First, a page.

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Team of volunteers decorate museum buildings for Sunday’s open house gala

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Jeanie Marsden and Susan Milner busy themselves decorating a Christmas tree in the museum hall as other workers make use of ladders to hang wreaths, garland and other decorations inside and outside...

GLENN KAHL/The Bulletin

POSTED December 3, 2013 12:57 a.m.

It was a historic and yuletide transformation of the Manteca Museum this past weekend as a team of volunteers put up decorations and dressed mannequins in preparation for Sunday’s traditional open house.

Paul Hafer was the youngest member of the small army as he took to an extension ladder to hang garland around one side of the main room. Victor Gully matched his efforts on the other side.  Former police dispatcher Lamerle Peterson, who has been volunteering at the museum for some 23 years, worked on decorating a Christmas tree in the old Manteca dental office display.

Peterson said she began working at the museum in 1990 when it was still located in what had been a Christian Science Reading Room on Poplar Avenue, adjacent to the city tennis courts.  It was former furniture store operator Ken Hafer’s goal to establish a museum in the community that is now located in a former church building on the corner of East Yosemite and Sequoia avenues.

Volunteers worked not only in the main building but took their ladders outside to hang wreaths on the exterior of the building and its wrought iron fencing.  More decorated trees can be found in the Ag equipment building where a group of mannequin carolers, overseen by longtime volunteer Jeanette Farley, face the windows that can be seen by traffic on Yosemite Avenue. 

Farley, too, has been also been dedicated to the museum for years.

The aroma of warm cider and pine trees, along with live holiday music will welcome visitors on Sunday who will have a choice of finger foods, wine and coffee as they prepare to take tours guided by docents leading them throughout the facility.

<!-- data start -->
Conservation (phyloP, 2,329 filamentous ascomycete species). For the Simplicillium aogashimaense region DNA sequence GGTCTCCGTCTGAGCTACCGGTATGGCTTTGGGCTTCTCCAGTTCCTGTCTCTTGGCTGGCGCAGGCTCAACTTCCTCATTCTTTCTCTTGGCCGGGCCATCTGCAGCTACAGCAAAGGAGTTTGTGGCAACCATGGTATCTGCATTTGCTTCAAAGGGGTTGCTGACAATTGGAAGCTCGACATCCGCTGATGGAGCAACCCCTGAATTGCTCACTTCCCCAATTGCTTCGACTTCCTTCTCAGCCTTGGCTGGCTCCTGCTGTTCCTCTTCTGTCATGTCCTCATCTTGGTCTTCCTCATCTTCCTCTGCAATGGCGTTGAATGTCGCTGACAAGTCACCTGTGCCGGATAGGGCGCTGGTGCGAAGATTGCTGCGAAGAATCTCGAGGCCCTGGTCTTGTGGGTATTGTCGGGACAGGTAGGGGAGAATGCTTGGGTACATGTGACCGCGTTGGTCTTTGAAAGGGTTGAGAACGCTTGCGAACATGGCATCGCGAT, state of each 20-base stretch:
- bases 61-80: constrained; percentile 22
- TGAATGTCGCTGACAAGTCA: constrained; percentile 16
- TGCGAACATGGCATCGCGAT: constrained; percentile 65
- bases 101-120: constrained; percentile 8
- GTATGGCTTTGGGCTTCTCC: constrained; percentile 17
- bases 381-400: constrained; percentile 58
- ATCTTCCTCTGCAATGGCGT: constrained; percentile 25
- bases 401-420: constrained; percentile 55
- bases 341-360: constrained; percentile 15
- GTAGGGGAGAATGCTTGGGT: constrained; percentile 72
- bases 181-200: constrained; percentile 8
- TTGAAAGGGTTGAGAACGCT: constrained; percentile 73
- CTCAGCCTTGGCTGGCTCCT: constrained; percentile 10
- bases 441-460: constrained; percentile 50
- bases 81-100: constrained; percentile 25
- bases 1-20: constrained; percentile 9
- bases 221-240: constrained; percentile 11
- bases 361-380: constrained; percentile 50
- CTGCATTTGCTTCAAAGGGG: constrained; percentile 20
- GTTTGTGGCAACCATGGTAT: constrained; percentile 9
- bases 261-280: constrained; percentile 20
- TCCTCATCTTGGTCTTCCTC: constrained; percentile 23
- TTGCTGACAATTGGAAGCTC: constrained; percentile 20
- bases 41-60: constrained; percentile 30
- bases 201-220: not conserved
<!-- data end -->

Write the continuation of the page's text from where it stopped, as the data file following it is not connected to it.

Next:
The docents will offer explanations and backgrounds of the many exhibits, including those in the Memorial Ag building across the museum’s parking lot where visitors will see antique tools and farm equipment.

For newcomers to the Historical Society’s exhibits, there are countless photographs mounted in swinging panels showing the yesteryears of the community.  There is a corner dedicated as an office to former Congressman John McFall and an early local post office window dating back to 1924.  Both the police and fire departments have their own spaces complete with memorabilia on display.  There is even an early telephone switchboard saved from Manteca’s first telephone company. 

Also to be seen is a display featuring former Manteca Bulletin publisher George Murphy, Jr. and his experiences in Pearl Harbor in 1941. Murphy was injured when his destroyer, The Oklahoma, was sunk.  Against all odds, Murphy swam through totally flooded darkened compartments and made it up to a porthole he was just thin enough to squeeze through to safety.  That date will have been 72 years ago this Saturday.

Admission to the open house is without charge; however the gift shop will be open for anyone wanting to purchase the items on display.  Doors open at 1 p.m.  For more information, call (209) 825-3021.

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